or reasoning faculties, being wholly absorbed in devotion, so that his passions are left without control. Lunatics who are dangerous to society are kept in confinement; but those who are harmless are generally regarded as saints. Most of the reputed saints of Egypt are either lunatics, or idiots, or impostors." I wonder whether this applies at all, and if it does, to what extent, to the countless saints of our Most Holy Catholic Church of Christendom. In Egypt, as in other countries of the East, Muslims, Christians, and Jews adopt each other's superstitions, while they abhor the leading doctrines of each other's faith. "In sickness, the Muslim sometimes employs Christian and Jewish priests to pray for him: the Christians and Jews, in the same predicament, often call in Muslim saints for the like purpose!" So much human nature is there in man, not to speak of woman. The Muslims profoundly reverence the Kur-an, yet will quote it on the most trivial occasions in jest as well as on the most important in earnest. They are generally fond of conversing on religion among themselves; and the most prevalent mode of entertaining a party of guests among the higher middle classes, in Cairo, is the recital of the whole of the Kur-an, which is chanted by special persons hired for the purpose, or other religious exercises. This chanting of the Kur-an takes up about nine hours. When will our fashionable Bibliolaters issue invitations for the treat of hearing poor curates or scripture readers intone the whole of the Bible, or even so much of it at a time as might be got through in nine hours?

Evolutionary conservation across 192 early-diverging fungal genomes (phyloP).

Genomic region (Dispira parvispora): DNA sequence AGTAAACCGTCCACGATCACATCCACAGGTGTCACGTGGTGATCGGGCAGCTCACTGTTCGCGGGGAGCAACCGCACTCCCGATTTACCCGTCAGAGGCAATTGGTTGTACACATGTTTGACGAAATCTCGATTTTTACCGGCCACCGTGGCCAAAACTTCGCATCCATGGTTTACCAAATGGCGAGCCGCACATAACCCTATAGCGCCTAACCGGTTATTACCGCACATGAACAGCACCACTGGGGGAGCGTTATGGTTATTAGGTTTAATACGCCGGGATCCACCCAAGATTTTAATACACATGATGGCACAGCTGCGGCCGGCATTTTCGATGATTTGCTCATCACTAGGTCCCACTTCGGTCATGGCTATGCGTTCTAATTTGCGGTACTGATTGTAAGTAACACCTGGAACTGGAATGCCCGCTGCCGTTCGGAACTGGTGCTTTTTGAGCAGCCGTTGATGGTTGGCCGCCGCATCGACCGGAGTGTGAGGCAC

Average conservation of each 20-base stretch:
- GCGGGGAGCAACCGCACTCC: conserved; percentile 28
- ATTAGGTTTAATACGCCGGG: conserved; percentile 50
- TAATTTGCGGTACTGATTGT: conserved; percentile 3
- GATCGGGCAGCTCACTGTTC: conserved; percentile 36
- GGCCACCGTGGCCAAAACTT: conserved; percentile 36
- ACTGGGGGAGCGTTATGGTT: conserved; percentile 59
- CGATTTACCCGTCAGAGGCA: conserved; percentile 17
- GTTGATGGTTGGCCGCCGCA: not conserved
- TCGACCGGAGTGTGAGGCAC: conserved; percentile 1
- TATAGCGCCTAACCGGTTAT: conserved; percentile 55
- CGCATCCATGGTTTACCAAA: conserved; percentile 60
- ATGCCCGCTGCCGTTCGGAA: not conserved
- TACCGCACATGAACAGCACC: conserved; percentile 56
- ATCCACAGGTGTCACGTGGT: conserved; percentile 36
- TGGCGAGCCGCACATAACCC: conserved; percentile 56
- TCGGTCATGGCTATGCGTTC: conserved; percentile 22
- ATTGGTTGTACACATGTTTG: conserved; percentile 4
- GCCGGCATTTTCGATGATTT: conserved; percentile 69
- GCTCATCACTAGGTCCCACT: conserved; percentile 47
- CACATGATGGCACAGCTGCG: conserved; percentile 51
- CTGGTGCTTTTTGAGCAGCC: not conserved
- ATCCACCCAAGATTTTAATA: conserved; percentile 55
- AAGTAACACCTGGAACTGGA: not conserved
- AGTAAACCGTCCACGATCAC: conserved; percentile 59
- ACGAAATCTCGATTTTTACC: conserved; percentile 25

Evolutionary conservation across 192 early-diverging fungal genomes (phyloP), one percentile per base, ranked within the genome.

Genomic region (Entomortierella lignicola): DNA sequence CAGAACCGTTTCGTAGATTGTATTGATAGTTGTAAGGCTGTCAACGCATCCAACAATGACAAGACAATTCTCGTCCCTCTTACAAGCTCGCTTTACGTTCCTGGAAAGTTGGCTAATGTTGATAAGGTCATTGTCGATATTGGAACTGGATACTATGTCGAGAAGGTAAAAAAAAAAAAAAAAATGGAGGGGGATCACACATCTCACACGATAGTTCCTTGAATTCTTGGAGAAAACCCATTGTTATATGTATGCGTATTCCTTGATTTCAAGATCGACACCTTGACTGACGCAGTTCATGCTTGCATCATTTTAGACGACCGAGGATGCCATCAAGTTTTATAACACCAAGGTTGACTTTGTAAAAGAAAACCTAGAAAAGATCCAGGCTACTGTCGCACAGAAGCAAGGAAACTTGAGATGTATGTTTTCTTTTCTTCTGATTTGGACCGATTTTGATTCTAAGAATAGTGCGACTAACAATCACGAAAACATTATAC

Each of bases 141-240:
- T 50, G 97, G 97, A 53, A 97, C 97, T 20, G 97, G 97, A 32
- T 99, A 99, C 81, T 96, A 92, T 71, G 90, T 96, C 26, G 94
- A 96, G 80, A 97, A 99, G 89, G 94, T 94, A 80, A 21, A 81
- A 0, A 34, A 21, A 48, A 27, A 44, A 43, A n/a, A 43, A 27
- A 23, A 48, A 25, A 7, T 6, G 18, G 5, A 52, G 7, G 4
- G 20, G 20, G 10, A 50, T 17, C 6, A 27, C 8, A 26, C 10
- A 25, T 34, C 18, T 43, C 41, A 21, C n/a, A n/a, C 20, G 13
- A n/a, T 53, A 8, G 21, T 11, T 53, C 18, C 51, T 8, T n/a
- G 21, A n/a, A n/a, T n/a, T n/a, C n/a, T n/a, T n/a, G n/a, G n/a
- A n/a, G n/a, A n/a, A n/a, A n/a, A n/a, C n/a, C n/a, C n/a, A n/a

When, oh when?
Ladies will learn with approval that it is thought improper, and even disreputable, for a man to be single. Mr. Lane was a bachelor during his first two visits to Egypt; and in the former of these, having to change his residence, engaged another house. The lease was duly signed and some money paid in advance, but the inhabitants of the neighborhood (who were mostly descendants of the Prophet) would not have an un-